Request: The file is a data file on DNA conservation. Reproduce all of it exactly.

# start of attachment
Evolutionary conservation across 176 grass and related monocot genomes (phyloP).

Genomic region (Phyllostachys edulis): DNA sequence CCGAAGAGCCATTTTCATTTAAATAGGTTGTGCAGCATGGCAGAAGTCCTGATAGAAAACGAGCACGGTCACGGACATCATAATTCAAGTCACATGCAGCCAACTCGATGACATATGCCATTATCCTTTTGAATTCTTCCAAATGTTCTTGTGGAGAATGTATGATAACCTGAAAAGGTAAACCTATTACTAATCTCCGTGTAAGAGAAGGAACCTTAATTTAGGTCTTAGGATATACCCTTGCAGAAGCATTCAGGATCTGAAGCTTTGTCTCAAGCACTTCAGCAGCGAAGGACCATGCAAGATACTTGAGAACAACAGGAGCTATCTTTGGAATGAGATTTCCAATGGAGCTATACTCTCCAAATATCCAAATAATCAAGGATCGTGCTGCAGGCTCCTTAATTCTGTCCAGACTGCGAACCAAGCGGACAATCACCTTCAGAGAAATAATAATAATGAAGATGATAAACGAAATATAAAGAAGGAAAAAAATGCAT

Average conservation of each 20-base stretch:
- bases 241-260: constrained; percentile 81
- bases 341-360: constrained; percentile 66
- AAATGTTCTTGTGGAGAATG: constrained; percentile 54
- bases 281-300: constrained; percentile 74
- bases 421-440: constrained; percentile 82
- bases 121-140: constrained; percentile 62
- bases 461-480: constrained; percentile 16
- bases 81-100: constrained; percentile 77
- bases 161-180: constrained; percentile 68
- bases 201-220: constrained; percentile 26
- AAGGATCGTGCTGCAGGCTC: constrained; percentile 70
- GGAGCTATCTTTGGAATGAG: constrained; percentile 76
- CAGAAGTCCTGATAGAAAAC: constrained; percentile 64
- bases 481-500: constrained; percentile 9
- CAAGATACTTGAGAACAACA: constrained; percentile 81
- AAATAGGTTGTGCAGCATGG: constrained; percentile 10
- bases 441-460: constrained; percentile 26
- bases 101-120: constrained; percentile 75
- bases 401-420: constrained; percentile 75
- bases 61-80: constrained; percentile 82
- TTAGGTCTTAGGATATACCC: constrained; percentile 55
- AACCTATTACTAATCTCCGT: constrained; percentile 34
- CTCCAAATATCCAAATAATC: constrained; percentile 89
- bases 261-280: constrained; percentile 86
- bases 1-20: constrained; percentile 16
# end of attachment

Evolutionary conservation across 176 grass and related monocot genomes (phyloP).

Genomic region (Phyllostachys edulis): DNA sequence CCGAAGAGCCATTTTCATTTAAATAGGTTGTGCAGCATGGCAGAAGTCCTGATAGAAAACGAGCACGGTCACGGACATCATAATTCAAGTCACATGCAGCCAACTCGATGACATATGCCATTATCCTTTTGAATTCTTCCAAATGTTCTTGTGGAGAATGTATGATAACCTGAAAAGGTAAACCTATTACTAATCTCCGTGTAAGAGAAGGAACCTTAATTTAGGTCTTAGGATATACCCTTGCAGAAGCATTCAGGATCTGAAGCTTTGTCTCAAGCACTTCAGCAGCGAAGGACCATGCAAGATACTTGAGAACAACAGGAGCTATCTTTGGAATGAGATTTCCAATGGAGCTATACTCTCCAAATATCCAAATAATCAAGGATCGTGCTGCAGGCTCCTTAATTCTGTCCAGACTGCGAACCAAGCGGACAATCACCTTCAGAGAAATAATAATAATGAAGATGATAAACGAAATATAAAGAAGGAAAAAAATGCAT

Average conservation of each 20-base stretch:
- bases 241-260: constrained; percentile 81
- bases 341-360: constrained; percentile 66
- AAATGTTCTTGTGGAGAATG: constrained; percentile 54
- bases 281-300: constrained; percentile 74
- bases 421-440: constrained; percentile 82
- bases 121-140: constrained; percentile 62
- bases 461-480: constrained; percentile 16
- bases 81-100: constrained; percentile 77
- bases 161-180: constrained; percentile 68
- bases 201-220: constrained; percentile 26
- AAGGATCGTGCTGCAGGCTC: constrained; percentile 70
- GGAGCTATCTTTGGAATGAG: constrained; percentile 76
- CAGAAGTCCTGATAGAAAAC: constrained; percentile 64
- bases 481-500: constrained; percentile 9
- CAAGATACTTGAGAACAACA: constrained; percentile 81
- AAATAGGTTGTGCAGCATGG: constrained; percentile 10
- bases 441-460: constrained; percentile 26
- bases 101-120: constrained; percentile 75
- bases 401-420: constrained; percentile 75
- bases 61-80: constrained; percentile 82
- TTAGGTCTTAGGATATACCC: constrained; percentile 55
- AACCTATTACTAATCTCCGT: constrained; percentile 34
- CTCCAAATATCCAAATAATC: constrained; percentile 89
- bases 261-280: constrained; percentile 86
- bases 1-20: constrained; percentile 16